She immediately confirmed that my presumption was true.  Atkinson may not have left any significant impact during his short, unplanned “vacation,” but she reported their archives contained three letters written back from “Portland” to Honolulu circa 1859.

Case closed!  My wife and I then had a wonderful time wandering the city where an international festival and parade was taking place, circumnavigating the island and learning sadly that 2007 was the last year pineapples would be grown commercially, sharing sadness at the Pearl Harbor Memorial, drinking fruity concoctions at the Sheraton Moana on Waikiki and watching the sun set.  What a wonderful place, and our friends insist it’s nothing compared to Maui, Kauai and the other islands

Final closure to the detective story, however, came a week later.  In Taiwan, our next stop, I borrowed a friend’s PC and sent an e-mail to Pacific University’s archivist.  “Alex,” I wrote, “the Mission Houses Museum and Library has letters that were written 150 years ago from your very own George Atkinson.  Get in touch with Judith Kearney there.”

Perhaps I don’t hate being a tourist as much as I let on, but the adventures are so much richer when you have an ulterior purpose for vacationing.  There simply must be some quest satisfied or insight gained in order for a vacation grow beyond the level of a Kodak moment.

Before leaving this episode, however, I’d be remiss if I didn’t pass on this advice to future tourists: Back then, cigarettes were $5.50 a pack at the ubiquitous ABC convenience stores, but only $2.50 at the Duty Free Shop.  Conversely, the wise vacationer will note that Duty Free sells only high-priced booze and the good prices are on Kalakaua Street!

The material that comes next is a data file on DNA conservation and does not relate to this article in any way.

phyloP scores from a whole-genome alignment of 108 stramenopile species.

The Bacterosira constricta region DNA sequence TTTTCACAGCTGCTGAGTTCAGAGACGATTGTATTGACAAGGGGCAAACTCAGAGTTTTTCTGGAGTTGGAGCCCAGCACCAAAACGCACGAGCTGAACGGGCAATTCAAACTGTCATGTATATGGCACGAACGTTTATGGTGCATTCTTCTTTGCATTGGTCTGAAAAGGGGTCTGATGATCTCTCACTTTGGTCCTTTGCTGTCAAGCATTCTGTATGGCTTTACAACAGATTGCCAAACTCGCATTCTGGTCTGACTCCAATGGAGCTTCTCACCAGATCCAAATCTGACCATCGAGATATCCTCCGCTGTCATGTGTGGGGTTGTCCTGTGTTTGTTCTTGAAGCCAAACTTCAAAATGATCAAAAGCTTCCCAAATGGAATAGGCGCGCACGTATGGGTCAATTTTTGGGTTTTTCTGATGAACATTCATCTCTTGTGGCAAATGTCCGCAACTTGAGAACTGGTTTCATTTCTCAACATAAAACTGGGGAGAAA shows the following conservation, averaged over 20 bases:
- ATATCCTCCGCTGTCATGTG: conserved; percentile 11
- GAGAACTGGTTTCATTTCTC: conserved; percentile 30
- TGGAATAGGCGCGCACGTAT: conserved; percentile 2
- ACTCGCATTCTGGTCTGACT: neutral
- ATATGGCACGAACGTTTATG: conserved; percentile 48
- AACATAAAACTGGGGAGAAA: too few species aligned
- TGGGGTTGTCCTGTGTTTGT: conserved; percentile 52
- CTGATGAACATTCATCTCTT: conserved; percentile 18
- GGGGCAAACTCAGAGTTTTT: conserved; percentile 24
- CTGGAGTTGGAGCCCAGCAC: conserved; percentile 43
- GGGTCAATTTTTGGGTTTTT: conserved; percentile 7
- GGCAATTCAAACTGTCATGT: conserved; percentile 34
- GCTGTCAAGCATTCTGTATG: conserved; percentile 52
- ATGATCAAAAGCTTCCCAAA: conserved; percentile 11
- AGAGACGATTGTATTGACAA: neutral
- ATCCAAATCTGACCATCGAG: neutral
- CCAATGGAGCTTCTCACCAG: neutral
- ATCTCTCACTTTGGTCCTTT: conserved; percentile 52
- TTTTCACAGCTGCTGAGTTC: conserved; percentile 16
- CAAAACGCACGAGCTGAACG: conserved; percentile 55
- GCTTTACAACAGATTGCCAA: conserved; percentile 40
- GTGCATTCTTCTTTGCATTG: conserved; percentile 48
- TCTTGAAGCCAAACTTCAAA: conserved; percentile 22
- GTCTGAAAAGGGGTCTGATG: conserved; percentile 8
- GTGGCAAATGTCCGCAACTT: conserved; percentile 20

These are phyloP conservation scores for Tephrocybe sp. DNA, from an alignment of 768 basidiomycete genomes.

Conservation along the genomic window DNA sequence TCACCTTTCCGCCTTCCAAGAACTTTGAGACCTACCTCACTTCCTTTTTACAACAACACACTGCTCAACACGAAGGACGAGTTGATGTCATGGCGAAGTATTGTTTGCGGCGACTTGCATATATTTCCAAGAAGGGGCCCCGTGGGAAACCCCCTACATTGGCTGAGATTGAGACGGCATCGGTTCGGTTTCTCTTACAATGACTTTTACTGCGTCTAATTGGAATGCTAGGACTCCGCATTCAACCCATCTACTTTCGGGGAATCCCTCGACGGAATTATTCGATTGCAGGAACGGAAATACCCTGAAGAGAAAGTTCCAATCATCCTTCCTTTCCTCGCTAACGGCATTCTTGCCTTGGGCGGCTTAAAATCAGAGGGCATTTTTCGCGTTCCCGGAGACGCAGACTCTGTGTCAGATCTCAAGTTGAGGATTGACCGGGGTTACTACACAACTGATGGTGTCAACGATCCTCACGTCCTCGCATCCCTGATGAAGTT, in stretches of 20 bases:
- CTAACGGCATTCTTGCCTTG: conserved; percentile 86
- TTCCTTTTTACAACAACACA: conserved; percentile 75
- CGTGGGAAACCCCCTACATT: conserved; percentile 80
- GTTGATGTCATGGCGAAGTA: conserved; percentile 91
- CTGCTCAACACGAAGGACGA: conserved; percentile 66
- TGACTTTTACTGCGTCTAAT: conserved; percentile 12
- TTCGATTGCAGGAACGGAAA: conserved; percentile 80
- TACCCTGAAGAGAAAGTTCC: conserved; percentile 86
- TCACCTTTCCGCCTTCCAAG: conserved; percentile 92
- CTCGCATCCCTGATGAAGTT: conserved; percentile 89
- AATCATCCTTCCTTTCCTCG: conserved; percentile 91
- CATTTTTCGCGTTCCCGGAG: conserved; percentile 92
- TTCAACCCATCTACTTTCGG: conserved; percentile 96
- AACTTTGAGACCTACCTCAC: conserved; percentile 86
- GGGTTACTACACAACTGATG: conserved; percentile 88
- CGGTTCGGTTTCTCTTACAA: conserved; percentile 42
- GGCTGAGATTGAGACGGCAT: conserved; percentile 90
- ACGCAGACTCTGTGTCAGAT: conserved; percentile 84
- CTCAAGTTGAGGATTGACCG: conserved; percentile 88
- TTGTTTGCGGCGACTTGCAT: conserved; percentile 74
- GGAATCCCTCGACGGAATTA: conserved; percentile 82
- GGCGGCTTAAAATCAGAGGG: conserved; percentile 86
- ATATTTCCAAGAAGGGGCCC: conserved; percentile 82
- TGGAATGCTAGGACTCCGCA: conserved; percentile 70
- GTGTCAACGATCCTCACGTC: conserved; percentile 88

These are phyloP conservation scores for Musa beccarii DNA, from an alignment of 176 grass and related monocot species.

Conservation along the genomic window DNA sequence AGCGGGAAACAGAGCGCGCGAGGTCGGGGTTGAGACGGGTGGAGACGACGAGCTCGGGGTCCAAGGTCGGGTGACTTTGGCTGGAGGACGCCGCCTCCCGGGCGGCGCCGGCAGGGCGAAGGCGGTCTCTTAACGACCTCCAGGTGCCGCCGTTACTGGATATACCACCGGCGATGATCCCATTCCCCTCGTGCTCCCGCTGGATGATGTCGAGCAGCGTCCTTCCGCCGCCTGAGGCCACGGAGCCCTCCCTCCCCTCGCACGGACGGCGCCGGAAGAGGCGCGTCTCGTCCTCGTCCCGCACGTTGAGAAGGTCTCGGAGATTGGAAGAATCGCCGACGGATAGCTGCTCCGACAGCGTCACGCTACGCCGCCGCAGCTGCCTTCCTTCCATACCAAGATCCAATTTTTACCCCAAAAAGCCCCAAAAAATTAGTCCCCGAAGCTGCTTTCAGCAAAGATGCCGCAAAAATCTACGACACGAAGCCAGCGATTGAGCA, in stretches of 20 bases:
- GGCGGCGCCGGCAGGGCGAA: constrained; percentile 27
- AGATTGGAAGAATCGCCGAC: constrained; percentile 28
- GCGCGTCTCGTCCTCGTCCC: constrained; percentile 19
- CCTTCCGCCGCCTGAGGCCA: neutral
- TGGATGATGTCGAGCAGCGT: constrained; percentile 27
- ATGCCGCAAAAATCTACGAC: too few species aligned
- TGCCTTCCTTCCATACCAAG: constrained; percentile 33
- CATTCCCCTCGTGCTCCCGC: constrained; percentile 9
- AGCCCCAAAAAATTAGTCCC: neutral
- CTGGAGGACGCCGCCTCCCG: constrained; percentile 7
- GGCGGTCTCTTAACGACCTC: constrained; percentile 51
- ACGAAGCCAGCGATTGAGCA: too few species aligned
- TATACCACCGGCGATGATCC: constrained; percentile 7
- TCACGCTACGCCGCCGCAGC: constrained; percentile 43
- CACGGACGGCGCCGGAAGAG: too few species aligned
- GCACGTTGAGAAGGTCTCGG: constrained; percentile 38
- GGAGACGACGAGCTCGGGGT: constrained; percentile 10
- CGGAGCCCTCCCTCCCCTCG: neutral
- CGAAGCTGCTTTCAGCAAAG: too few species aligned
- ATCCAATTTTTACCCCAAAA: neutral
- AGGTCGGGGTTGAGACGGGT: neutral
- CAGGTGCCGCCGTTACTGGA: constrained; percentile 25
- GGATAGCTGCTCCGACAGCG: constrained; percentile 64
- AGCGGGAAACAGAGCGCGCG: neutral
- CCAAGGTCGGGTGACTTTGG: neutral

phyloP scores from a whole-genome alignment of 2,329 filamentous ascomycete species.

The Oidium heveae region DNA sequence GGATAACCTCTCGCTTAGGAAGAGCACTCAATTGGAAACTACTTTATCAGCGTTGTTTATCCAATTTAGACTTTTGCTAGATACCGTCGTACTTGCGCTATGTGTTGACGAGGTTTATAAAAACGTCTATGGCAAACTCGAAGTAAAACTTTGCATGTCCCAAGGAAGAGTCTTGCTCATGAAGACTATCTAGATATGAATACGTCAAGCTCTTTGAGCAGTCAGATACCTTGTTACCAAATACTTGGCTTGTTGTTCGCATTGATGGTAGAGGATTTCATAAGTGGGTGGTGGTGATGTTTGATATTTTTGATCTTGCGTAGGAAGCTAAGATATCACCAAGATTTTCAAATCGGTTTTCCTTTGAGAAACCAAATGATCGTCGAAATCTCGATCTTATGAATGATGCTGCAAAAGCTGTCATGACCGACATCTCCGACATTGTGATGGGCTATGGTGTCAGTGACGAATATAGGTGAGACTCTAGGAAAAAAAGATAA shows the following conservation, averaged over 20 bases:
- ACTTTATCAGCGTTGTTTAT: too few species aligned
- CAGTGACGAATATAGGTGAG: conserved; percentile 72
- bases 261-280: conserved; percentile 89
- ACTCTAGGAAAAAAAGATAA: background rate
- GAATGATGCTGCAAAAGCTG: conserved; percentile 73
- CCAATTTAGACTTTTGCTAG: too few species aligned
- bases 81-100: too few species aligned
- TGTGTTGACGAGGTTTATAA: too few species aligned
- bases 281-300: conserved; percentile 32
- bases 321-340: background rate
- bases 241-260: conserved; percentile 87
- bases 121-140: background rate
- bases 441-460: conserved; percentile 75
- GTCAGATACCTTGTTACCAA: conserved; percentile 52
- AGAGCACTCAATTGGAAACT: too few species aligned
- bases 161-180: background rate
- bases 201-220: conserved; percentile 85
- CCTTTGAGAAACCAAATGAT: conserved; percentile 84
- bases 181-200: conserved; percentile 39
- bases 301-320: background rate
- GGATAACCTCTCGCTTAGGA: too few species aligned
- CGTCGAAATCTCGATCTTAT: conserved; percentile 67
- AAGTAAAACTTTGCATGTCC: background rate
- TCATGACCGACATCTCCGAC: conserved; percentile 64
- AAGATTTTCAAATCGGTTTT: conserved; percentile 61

Wednesday, March 4, 2020

The Day the World Ended

Forest Grove, Oregon, back in the day when everything was larger.

My world had no endings when I was 13 in that Oregon farming and logging town.  Only beginnings.  Fields and groves were endlessly green, streams flowed forever and asphalt roads led to new sights.  Life was a page of Dylan Thomas’s poetry. 

Mornings began at 6:00 when I pedaled my Schwinn down to the Shell station for my pile of newspapers.  But first, I dropped quarters in the machines to extract a Milky Way and a Coke.  Now fortified, I gave each copy of the Portland Oregonian two practiced folds and dropped it in the canvas bag draped over the handlebars.  For the next hour I’d pedal miles to stuff them in paper boxes for my 50 customers.  I was getting rich, at $20 a month, in spite of having to hector customers who wouldn’t answer their doors when I went to collect.

Life was good, and eighth grade was a cinch with a really funny teacher who regaled us about his drinking episodes in the Navy and a strange food called pizza.

But one April morning a headline caught my eye as I folded papers.  My Dad’s name leaped from the Oregonian's front page.  It was a story about Pacific University that I couldn’t understand, a complicated story about the faculty in rebellion.  Accusations.  Hatred exposed.

Something had happened.  The faculty had given my Dad, the college president, a vote of no confidence.  He explained it to my two brothers and me over dinner as we sat in dumb silence.  Mom was trying to hold back her tears. “I’m resigning,” he told us.  “We’ll have to think about moving.